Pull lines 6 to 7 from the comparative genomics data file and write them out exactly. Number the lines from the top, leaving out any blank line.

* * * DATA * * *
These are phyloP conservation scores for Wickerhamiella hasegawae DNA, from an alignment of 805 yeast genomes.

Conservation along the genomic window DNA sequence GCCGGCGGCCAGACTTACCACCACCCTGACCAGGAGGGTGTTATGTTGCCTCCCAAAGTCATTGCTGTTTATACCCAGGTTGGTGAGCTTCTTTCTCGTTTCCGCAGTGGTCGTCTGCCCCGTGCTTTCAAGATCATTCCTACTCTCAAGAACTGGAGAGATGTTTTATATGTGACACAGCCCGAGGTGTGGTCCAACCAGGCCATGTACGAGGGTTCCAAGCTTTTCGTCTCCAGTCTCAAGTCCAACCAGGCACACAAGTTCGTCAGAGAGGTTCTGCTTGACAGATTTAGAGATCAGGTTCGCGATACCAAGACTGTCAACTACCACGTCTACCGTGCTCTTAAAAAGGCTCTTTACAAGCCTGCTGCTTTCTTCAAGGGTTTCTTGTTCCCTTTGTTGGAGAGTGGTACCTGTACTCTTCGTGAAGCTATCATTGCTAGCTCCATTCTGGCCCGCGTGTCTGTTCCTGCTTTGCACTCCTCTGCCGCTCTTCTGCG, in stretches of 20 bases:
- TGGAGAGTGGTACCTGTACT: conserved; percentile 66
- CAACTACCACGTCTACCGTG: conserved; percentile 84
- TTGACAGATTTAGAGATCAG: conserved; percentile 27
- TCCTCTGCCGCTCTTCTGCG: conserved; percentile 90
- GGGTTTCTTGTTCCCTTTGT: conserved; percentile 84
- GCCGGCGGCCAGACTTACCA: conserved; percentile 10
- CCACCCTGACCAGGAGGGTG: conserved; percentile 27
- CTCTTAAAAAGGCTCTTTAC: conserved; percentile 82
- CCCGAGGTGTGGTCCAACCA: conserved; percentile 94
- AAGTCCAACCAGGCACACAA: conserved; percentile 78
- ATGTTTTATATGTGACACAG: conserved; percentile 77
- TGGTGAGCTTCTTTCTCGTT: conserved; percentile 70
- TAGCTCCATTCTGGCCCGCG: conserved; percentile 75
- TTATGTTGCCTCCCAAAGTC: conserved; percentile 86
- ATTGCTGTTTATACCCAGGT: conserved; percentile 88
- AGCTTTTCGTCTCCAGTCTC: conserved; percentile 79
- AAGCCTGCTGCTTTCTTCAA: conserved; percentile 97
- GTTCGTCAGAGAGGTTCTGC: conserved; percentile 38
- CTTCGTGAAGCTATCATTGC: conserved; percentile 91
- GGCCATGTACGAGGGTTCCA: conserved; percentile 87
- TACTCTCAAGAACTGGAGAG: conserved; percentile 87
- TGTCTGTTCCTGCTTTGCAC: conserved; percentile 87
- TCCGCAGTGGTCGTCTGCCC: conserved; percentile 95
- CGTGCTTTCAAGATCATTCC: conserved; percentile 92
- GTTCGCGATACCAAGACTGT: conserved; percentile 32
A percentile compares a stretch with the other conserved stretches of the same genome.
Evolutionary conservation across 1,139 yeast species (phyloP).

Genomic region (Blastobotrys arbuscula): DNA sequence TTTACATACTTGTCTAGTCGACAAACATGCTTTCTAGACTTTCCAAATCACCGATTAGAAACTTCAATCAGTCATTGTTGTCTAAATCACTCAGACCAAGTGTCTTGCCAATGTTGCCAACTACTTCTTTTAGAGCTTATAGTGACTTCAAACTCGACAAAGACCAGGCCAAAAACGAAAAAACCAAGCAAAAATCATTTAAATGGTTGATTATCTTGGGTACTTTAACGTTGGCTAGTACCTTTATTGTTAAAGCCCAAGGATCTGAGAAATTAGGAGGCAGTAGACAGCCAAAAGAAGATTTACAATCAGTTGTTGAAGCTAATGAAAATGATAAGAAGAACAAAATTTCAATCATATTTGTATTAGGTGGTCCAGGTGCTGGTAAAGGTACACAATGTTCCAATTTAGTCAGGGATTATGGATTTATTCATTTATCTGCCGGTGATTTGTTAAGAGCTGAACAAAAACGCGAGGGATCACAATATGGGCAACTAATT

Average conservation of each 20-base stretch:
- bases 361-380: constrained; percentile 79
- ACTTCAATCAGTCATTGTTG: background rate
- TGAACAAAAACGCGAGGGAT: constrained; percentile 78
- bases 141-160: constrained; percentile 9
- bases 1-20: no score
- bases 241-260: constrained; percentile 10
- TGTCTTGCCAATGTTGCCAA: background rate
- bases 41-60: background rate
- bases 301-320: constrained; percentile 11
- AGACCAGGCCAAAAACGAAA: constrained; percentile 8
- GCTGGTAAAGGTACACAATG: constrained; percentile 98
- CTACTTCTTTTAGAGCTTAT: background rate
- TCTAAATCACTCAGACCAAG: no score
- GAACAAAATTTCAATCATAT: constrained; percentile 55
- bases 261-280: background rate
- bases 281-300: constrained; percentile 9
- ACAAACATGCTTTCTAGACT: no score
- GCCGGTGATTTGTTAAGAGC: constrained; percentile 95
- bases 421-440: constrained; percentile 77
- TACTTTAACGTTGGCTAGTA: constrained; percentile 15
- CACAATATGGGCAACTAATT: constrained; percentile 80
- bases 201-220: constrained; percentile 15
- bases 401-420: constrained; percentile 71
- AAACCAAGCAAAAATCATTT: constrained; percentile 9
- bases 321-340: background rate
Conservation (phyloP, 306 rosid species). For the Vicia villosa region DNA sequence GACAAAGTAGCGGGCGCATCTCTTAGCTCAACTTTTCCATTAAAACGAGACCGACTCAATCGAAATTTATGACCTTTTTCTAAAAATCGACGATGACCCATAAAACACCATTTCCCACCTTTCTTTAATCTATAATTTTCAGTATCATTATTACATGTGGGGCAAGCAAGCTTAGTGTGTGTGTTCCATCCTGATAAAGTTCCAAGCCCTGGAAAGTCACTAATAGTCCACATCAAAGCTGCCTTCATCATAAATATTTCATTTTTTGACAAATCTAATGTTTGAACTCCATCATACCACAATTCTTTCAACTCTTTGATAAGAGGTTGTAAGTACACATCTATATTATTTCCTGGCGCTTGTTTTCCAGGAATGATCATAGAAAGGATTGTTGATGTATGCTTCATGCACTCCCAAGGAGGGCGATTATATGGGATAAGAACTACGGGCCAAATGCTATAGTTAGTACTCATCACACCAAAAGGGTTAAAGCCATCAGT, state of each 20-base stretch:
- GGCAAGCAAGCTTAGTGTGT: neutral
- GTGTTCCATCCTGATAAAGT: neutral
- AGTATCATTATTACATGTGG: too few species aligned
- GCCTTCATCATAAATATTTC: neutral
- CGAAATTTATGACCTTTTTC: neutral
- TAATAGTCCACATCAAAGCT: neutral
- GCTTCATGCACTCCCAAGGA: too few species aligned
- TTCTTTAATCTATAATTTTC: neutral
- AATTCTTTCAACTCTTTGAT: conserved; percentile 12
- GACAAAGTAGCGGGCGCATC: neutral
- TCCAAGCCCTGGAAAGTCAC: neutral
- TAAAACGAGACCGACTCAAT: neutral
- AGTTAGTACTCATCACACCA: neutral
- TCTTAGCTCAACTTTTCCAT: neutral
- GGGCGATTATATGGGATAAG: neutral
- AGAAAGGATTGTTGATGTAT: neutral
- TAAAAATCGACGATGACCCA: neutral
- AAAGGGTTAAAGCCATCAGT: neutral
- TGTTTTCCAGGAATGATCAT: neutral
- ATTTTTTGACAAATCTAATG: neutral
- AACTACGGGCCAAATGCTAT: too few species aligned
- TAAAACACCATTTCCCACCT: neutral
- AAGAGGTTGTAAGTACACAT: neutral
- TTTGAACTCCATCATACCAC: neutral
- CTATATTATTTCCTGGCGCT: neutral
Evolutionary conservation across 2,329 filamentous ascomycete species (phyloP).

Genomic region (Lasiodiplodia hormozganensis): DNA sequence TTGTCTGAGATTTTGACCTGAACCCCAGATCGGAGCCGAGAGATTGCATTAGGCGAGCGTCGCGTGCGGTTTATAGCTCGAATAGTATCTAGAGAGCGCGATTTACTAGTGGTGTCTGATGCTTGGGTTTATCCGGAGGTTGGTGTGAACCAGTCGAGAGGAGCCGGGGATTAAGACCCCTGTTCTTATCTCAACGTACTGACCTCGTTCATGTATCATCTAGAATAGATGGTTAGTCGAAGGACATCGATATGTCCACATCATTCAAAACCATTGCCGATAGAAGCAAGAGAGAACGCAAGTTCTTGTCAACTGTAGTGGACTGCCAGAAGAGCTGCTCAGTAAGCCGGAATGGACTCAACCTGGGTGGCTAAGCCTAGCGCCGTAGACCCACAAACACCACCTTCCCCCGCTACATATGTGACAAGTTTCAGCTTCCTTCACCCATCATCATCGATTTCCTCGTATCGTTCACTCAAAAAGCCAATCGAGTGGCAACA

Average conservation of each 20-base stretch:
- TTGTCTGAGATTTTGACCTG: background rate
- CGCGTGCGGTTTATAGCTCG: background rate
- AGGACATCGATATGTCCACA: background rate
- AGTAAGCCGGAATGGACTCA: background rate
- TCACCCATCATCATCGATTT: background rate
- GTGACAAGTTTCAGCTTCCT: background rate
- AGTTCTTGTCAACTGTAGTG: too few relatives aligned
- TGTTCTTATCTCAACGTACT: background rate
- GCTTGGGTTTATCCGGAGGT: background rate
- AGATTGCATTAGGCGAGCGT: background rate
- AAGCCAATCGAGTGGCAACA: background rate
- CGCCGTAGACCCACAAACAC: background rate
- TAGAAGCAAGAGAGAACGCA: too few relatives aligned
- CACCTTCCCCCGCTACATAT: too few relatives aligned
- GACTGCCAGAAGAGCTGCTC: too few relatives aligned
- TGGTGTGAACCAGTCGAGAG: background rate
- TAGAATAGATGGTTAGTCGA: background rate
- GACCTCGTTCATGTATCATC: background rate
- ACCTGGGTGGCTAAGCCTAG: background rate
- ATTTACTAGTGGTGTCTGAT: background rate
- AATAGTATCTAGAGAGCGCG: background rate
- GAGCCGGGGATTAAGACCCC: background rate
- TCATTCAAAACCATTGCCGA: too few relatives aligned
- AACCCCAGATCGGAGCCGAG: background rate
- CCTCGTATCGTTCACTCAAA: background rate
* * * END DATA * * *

- TCCTCTGCCGCTCTTCTGCG: conserved; percentile 90
- GGGTTTCTTGTTCCCTTTGT: conserved; percentile 84